JW: JFK was a good example of a comprehensive process of meeting the needs of different groups. Still, not everybody was happy, but SFMTA did a good job of listening and providing solutions.
SB: Slow streets are an example of something that’s also not bike lanes per se but is of great benefit to cyclists and other road users.
JW: It’s a model we can use. Slow streets across the city can form an incredibly important part of a safe bicycle network. I think Page Street is an excellent example of that working.
SB: But slow streets can also be controversial.
JW: We can approach it more from the side; it could be more about street fairs, like Sunday Streets, or block parties.
SB: Because it gives people an idea of how streets can be used for more than just cars… that there are alternatives to cars and traffic?
JW: We always argued if people could just see how amazing not having cars on JFK could be, they’d get it. They’d get why people fight for it. I think that’s true in a lot of different neighborhoods. The Sunset is another example. As a Sunset resident, I get that not everybody wants to ride seven miles on a bicycle. That’s why I think a transit-friendly city is also a bike-friendly city. There are times when you don’t want to ride your bike. And there are parts of the city where you can’t. For instance, Treasure Island, where my son plays little league. I take the bus. It’s six minutes from the transit center.
SB: Unless there’s a wreck on the bridge.
JW: But it’s a clear example of why even in households that depend on active transportation, transit is still important.
SB: Because even the hardest-core cyclists sometimes need transit.
JW: Muni running smoothly. Muni getting the finances that it needs to be a reliable and efficient system, actually helps with active transportation. It is key to making this a city that also works for people who want to ride bikes–and for people who don’t want to ride bikes and don’t have the financial luxury to own and store a car.
SB: So it’s less about pushing bikes, and more about giving people options?
JW: It’s like Supervisor Dean Preston said about JFK. We’re asking people to use alternate forms of transportation. But we have to make sure alternatives to cars are safe and reliable to use.
SB: Your predecessor, Brian Wiedenmeier, got flack for accepting donations from Waymo and Cruise, driverless car companies. Where do you stand on that?
JW: Brian and I share the same viewpoint. Driverless cars exist and are going to be on our streets. The fact is we’d rather be participating in the development of that technology for the safety of cyclists. We need to have a seat at the table to express our safety concerns. We have the perspective on how to make it better for people on bicycles.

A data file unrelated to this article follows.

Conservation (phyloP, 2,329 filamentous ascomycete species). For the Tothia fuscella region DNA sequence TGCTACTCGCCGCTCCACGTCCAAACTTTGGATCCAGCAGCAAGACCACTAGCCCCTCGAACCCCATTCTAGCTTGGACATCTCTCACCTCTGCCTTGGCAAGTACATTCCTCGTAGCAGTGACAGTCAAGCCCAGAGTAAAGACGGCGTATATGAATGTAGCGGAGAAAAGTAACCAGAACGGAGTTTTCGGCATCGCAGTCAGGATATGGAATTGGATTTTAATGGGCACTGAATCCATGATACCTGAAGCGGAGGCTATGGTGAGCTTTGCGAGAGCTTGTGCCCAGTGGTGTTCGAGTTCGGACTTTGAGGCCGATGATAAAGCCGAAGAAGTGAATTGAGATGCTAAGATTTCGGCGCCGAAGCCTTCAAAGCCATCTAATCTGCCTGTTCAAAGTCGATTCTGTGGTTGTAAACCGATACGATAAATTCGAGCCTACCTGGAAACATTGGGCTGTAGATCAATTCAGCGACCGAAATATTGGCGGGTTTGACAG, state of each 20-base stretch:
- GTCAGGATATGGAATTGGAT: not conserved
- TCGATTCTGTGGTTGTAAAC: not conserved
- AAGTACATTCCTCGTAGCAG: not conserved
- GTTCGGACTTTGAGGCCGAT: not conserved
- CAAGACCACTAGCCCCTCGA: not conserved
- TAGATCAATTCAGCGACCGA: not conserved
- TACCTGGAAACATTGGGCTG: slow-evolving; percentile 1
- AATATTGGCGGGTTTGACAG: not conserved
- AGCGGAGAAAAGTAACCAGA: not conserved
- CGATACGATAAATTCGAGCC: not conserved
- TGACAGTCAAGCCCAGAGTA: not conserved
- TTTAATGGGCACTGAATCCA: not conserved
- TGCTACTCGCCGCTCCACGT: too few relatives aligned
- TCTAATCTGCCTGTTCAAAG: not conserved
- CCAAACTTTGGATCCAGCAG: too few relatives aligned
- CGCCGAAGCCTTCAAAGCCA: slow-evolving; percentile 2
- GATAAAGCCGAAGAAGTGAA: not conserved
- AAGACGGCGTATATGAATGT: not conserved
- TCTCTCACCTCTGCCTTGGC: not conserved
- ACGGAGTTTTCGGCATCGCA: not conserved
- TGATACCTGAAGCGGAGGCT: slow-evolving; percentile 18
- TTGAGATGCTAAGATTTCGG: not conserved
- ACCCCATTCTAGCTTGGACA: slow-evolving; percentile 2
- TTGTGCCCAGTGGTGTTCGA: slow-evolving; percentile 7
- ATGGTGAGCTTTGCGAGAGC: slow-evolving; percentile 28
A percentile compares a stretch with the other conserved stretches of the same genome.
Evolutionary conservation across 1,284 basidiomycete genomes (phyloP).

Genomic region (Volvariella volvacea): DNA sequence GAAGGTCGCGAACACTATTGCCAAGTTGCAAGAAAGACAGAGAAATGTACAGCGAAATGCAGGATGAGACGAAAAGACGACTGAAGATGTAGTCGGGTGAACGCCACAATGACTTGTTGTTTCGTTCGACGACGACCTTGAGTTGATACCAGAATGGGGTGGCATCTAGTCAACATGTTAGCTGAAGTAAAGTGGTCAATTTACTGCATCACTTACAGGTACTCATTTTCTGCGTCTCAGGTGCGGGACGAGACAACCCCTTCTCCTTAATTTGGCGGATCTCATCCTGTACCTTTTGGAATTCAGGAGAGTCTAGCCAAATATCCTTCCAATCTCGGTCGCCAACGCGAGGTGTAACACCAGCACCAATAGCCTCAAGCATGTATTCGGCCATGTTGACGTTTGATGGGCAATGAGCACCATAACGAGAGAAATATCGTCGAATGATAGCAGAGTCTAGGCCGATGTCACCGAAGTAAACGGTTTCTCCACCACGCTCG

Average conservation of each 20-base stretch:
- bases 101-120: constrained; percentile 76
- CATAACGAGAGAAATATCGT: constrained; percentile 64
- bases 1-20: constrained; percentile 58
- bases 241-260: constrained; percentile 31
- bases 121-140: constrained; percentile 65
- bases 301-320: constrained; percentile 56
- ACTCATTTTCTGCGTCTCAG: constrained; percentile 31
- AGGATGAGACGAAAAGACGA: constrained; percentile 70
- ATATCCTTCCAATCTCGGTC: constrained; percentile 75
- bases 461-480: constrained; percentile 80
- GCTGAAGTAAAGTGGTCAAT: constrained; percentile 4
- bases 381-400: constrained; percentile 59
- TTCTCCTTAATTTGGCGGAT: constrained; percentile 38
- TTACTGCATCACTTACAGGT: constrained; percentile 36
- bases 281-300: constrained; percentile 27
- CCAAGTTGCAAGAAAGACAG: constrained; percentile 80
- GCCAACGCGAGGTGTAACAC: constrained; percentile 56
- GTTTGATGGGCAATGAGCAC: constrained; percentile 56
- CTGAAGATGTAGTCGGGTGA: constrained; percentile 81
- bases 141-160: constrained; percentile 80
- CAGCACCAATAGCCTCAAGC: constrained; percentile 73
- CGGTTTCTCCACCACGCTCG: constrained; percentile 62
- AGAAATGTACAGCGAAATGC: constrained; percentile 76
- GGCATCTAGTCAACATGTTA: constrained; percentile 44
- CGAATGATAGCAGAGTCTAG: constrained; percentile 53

SB: Scooters. When they first hit the scene a few years ago, Walk San Francisco pushed back. Bike East Bay embraced them. The SFBC kept its distance. Where do you stand?
JW: It’s clear that they’re growing in popularity. It’s far less costly than a car and in many ways less expensive than an e-bike. They’re not going away. So we have to help educate. They shouldn’t be riding on the sidewalk, but they should use the bike lane like the rest of using e-bikes and bicycles, all in the same space. They are using the same infrastructure and so they need to be a part of that conversation.
SB: But nobody gets to use the infrastructure if there’s a truck parked on it, as I saw just outside your office. There’s a movement among advocates to push for Parking Control Officers (PCO) to take over the job of enforcement, since it will in theory reduce the potential for discriminatory, pre-textual, and selective enforcement stops. But during a recent demonstration on Valencia for protected bike lanes a PCO wouldn’t give a citation to a driver who refused to get out of the bike lane because the PCO was afraid of him. So how does that actually work in practice?
JW: As an organization, we have distanced ourselves from the police department. We believe there can be ways to enforce against traffic violations without involving the police, but I hear what you’re saying. I think the real answer lies in building better infrastructure, so enforcement issues with bike lanes don’t come up.
SB: So use concrete to keep motorists out of bike lanes?
JW: That is essentially the point. The infrastructure of our street designs would correct undesirable behavior.
SB: Getting back to your trips to Treasure Island, are we ever going to see a bike lane on the Bay Bridge western span?
JW: They’re building 8,000 units on Treasure Island. That’s a lot of folks to move around. The bike lane may not happen in my lifetime. But I’m hoping for my kids. This next generation gets it. Their vision of a better earth will make those changes and investments happen.